The Federal Trade Commission (“FTC”) announced Thursday they have reached a proposed settlement of charges against two popular YouTubers, Trevor “TmarTn” Martin and Thomas “Syndicate” Cassell, for failure to properly disclose ownership interests in the online gambling service CSGO Lotto following endorsements made in a series of YouTube videos and tweets.
This is the first time the FTC has taken action against individual social media influencers and serves as a very public example of what can happen when influencers share sponsored content on social platforms without proper disclosures.
CSGO Lotto serves as a skin betting site for the popular first-person shooter game Counter-Strike: Global Offensive, known as CS:GO for short. As previously reported, the connection between the gambling service and the two YouTubers was first unveiled in a video by Honor the Call, and subsequently in a video by h3h3Productions. The FTC complaint included allegations that CSGO Lotto, Martin, and Cassell violated Section 5(a) of the FTC Act, which states, in part, that “unfair or deceptive acts or practices in or affecting commerce…are…declared unlawful.” (15 U.S.C. Sec. 45(a)(1)).
In the UK, YouTubers have also faced scrutiny from the UK Gambling Commission for failure to properly disclose endorsements and paid promotional content. It’s been less than a year since YouTube rolled out a built-in feature allowing creators to automatically display a message “Includes paid promotion” at the start of a video. Instagram rolled out a similar tool in June. It’s unclear how frequently these tools have been adopted by content creators, but both arrived after the videos at issue in the FTC complaint were posted.
In a press release, the FTC noted CSGO Lotto, Martin, and Cassell paid anywhere between $2,500 and $55,000 to well-known influencers in exchange for positive promotion of CSGO Lotto on social media sites, including YouTube, Twitch, Twitter, and Facebook. However, they failed to have any notice requirements that the posts were sponsored. As part of the proposed settlement, CSGO Lotto, Martin, and Cassell are required to “to clearly and conspicuously disclose any material connections with an endorser or between an endorser and any promoted product or service.”
Equally important, the proposed settlement requires that not only CSGO Lotto, Martin, and Cassell properly comply with FTC disclosure guidelines, but also places an additional burden on them to properly monitor and ensure compliance by any endorsers they partner with for promotional purposes in the future. CSGO Lotto, Martin, and Cassell will be required to submit a compliance report on the one-year anniversary of the finalized order and settlement, in addition to ongoing compliance monitoring by the FTC for a period of up to 20 years. There appear to be no monetary or financial penalties in connection with the settlement.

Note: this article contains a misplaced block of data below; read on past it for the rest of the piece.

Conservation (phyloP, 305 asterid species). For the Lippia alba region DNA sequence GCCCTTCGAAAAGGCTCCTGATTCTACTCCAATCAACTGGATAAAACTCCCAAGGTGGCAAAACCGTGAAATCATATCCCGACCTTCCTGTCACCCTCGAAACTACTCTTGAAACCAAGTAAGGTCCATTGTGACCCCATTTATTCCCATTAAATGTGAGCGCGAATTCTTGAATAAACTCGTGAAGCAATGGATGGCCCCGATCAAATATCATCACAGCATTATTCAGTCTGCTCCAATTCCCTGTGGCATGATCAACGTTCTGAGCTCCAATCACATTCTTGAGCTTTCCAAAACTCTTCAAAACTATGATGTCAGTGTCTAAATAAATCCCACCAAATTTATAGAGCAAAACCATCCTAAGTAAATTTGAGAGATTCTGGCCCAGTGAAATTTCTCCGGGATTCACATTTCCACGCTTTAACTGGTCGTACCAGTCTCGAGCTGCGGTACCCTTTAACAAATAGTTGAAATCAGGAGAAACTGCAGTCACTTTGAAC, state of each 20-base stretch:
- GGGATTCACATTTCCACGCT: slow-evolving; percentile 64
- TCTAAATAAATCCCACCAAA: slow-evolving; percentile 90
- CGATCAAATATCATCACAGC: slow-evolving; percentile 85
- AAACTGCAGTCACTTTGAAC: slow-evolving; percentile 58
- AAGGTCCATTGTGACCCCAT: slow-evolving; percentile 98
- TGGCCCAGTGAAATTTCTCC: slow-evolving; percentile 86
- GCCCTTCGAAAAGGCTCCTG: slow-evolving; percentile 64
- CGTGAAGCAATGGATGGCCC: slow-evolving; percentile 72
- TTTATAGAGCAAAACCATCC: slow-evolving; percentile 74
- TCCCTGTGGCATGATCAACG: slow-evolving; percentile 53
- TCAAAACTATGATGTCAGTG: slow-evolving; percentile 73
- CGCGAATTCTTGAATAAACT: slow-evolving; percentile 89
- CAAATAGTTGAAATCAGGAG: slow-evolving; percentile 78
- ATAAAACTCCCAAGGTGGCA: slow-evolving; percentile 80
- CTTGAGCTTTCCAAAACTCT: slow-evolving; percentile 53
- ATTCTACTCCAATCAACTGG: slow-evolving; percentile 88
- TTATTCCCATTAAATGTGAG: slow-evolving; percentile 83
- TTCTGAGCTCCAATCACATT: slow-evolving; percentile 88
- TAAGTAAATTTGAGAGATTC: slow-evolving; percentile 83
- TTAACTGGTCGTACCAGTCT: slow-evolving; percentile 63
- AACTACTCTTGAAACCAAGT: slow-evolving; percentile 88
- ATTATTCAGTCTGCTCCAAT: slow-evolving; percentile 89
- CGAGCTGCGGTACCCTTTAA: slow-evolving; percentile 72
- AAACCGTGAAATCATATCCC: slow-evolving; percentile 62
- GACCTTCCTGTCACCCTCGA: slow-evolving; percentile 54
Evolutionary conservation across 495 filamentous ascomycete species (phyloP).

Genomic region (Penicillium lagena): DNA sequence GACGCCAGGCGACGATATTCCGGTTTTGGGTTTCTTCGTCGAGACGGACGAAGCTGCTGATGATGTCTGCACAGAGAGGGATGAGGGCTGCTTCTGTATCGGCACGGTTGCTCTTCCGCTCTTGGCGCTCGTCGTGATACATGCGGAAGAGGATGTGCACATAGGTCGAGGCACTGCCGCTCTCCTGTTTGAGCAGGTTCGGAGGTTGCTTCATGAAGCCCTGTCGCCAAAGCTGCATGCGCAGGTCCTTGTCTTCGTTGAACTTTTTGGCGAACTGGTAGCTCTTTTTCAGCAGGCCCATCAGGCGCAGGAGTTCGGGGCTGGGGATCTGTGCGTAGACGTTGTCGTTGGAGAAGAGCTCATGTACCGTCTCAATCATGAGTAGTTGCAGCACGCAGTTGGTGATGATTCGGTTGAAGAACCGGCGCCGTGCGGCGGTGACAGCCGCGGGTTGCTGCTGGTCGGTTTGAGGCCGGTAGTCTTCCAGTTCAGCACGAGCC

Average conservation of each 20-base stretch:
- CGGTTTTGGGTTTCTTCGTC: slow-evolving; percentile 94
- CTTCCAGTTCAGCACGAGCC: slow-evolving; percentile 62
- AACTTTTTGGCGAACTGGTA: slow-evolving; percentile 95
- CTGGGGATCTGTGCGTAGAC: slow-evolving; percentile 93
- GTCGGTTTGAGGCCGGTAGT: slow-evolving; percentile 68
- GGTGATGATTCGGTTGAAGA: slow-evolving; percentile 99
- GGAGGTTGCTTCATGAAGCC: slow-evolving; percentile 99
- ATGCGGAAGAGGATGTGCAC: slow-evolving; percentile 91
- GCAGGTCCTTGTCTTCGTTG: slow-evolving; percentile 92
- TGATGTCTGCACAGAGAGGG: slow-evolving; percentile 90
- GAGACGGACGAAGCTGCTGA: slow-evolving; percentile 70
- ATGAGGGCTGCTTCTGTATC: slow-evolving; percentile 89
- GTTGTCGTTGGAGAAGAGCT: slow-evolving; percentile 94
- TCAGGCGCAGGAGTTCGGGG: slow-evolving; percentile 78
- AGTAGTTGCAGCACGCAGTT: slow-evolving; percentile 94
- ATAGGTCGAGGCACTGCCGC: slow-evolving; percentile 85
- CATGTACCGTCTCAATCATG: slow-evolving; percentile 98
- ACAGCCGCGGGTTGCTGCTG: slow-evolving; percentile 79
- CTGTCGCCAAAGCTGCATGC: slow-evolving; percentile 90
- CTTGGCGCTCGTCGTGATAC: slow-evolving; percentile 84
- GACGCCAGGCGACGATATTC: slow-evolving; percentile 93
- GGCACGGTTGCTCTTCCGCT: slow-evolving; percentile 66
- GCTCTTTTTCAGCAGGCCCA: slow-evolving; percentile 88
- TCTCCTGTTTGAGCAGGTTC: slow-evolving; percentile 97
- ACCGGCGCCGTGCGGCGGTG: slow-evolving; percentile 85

The FTC will accept public comments on the proposed settlement until October 10, 2017, after which time the FTC will decide whether it becomes final. The complete documents are available on the FTC case site.
This isn’t the first time Cassell has been mentioned in an FTC complaint, as pointed out by FTC senior attorney Lesley Fair. In 2015, the FTC reached a settlement with Machinima. In the complaint, the FTC references two Xbox One review videos uploaded by Cassell to his YouTube channel, for which he reportedly earned $30,000 and allegedly failed to include proper disclosures.
Warning Letters to Influencers
The FTC has simultaneously announced that 21 warning letters have been sent to influencers previously contacted by the FTC’s staff. Back in April, over 90 “educational letters” were sent to Instagram influencers as a reminder to properly disclose any “material connection” with a marketer or when they are endorsing a brand.
In the 21 warning letters, dated September 6, 2017, FTC Division of Advertising Practices associate director Mary K. Engle identifies specific posts shared by the influencer and asks for a response to their inquiry no later than September 30, 2017. Currently, the FTC will not disclose the identities of the 21 influencers receiving the warning letters. However, the warning letters and names of the recipients were previously obtained by journalist Ryan Barber through a Freedom of Information Act (“FOIA”) request. If the same method is used, the 21 recipients, along with their social media accounts and allegedly violating posts, could be revealed in a similar manner in less than a month. It will largely depend upon whether this would be classified as protected information due to an ongoing investigation, or some other exemption. Otherwise, the FTC may file complaints which would become publicly available and potentially reveal additional details surrounding the warning letters.
You can also click here to read a sample letter the FTC sent to the social media influencers.
Revisions to ‘Best Practices’
Rounding out the flood of announcements, the FTC has unveiled an updated version of their ‘best practices’ document, The FTC’s Endorsement Guides: What People are Asking, last updated in 2015. The newer version includes guidance for, among other things, proper disclosures on services like Snapchat and placement of disclosure messages, such as #ad or #ambassador.
The full press release covering all three updates is available on the FTC website.
Franklin Graves is an in-house media & technology attorney based in Nashville, TN, a YouTuber providing legal educational for internet creators, and member of the Internet Creators Guild. He can be reached at firstname.lastname@example.org.